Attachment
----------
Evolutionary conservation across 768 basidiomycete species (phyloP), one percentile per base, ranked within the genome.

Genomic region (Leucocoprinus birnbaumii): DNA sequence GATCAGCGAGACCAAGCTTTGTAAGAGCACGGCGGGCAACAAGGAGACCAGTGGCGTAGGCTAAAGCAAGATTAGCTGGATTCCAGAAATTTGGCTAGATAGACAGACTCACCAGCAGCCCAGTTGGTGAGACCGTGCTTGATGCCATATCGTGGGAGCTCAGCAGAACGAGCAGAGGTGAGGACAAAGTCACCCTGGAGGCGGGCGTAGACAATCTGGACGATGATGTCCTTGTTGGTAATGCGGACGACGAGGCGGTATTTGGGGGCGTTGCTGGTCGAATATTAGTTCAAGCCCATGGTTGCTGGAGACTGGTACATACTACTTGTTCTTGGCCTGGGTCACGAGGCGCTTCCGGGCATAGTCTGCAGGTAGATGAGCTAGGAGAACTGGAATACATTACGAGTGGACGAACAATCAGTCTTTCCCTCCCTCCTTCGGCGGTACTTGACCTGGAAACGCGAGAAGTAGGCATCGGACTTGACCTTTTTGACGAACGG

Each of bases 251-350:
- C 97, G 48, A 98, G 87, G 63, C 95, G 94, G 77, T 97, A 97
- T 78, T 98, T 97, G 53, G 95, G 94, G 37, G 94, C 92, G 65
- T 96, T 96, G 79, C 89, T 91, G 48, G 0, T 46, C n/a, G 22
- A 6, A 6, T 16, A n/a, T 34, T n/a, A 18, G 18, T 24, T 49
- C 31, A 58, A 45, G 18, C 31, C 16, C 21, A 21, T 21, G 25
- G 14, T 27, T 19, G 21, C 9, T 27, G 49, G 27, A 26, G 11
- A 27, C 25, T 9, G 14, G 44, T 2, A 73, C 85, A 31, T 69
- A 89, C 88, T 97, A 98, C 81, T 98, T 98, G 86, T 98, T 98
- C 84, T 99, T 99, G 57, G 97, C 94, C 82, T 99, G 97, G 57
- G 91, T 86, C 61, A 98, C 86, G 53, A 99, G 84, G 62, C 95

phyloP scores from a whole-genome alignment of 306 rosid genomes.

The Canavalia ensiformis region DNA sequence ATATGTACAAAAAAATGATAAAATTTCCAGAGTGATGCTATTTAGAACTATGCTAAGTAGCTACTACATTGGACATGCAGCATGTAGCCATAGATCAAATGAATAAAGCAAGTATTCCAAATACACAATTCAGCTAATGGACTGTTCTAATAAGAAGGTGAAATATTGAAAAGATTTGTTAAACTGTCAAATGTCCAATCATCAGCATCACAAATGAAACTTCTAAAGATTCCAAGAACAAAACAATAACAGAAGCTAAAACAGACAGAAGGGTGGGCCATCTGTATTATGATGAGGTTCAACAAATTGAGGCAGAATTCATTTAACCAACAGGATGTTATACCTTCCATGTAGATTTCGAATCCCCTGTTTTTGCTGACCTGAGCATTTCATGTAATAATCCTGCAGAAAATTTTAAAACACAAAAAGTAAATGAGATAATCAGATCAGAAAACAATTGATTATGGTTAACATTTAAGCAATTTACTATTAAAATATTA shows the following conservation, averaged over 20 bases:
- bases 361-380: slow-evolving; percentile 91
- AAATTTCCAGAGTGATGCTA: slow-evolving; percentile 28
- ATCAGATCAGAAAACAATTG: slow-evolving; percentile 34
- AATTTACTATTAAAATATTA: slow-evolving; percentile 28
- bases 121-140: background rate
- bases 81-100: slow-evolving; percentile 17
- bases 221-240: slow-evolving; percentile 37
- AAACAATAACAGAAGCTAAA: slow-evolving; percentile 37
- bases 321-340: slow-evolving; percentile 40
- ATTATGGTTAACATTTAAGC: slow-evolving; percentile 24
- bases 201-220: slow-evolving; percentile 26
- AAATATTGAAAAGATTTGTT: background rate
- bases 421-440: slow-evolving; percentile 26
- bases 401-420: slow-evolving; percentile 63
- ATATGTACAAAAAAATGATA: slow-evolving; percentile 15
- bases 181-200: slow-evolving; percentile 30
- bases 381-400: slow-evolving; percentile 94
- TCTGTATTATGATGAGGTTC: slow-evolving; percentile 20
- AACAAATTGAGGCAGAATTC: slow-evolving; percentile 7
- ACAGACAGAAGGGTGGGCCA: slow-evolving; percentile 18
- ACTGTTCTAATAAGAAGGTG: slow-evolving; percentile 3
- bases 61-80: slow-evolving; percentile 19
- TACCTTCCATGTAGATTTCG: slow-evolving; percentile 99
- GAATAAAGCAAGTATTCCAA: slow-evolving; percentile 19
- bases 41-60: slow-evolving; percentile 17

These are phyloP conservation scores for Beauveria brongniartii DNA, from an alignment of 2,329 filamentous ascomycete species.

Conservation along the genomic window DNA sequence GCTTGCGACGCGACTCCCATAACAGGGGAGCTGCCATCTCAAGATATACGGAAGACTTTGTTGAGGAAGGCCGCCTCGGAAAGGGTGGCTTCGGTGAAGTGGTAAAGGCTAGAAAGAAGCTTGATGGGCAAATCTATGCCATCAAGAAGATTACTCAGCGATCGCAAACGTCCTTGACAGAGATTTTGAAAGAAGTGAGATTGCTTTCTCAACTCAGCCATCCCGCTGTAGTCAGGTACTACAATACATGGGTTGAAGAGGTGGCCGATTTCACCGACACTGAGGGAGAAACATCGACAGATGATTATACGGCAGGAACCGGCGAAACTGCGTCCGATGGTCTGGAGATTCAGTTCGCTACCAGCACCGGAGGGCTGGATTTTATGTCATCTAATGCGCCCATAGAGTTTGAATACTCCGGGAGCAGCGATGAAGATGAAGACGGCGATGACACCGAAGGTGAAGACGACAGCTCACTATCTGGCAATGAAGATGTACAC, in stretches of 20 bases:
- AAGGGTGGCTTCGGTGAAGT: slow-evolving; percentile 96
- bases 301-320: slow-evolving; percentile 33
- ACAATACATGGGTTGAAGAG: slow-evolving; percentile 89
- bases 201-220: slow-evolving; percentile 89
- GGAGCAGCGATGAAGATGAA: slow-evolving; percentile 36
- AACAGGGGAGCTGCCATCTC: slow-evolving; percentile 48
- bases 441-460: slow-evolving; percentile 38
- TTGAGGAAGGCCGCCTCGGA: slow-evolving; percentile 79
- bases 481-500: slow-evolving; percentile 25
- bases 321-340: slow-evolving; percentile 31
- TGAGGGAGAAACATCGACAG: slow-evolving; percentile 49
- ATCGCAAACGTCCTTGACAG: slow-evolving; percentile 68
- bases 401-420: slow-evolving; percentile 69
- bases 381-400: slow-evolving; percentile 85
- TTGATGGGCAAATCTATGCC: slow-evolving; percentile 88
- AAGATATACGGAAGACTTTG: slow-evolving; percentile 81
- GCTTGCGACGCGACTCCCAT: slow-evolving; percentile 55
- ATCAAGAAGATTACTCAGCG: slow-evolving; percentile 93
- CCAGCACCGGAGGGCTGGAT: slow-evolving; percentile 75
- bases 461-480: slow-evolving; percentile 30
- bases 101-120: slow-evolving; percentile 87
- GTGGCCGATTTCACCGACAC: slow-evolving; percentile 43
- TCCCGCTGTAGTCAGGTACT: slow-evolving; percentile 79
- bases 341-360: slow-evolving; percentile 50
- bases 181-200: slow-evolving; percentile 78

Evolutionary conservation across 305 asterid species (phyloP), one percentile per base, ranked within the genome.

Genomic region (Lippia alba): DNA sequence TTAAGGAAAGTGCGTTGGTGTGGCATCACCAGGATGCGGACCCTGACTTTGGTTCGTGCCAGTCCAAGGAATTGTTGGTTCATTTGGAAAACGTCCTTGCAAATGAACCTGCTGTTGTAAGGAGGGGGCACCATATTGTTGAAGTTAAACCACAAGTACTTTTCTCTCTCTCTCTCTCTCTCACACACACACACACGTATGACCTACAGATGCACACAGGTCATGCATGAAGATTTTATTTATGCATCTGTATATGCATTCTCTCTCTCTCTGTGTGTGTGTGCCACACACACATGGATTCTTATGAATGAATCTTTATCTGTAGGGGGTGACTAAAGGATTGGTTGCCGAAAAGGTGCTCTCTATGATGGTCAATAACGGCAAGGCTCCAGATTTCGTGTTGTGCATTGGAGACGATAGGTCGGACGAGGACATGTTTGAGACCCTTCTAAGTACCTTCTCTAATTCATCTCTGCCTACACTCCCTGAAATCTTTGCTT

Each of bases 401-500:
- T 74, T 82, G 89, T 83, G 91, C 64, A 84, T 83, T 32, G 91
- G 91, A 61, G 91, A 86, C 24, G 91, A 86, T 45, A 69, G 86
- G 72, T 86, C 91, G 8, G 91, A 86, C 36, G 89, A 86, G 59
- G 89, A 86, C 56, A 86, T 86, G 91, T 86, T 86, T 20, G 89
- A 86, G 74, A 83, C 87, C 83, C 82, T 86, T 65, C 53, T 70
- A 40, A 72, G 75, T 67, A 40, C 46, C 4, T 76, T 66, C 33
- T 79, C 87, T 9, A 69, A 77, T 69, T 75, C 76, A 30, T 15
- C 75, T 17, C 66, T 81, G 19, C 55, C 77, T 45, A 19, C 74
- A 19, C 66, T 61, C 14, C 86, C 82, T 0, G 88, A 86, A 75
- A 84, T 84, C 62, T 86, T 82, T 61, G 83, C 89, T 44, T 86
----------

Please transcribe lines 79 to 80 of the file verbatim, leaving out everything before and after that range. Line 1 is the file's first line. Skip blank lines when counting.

- A 19, C 66, T 61, C 14, C 86, C 82, T 0, G 88, A 86, A 75
- A 84, T 84, C 62, T 86, T 82, T 61, G 83, C 89, T 44, T 86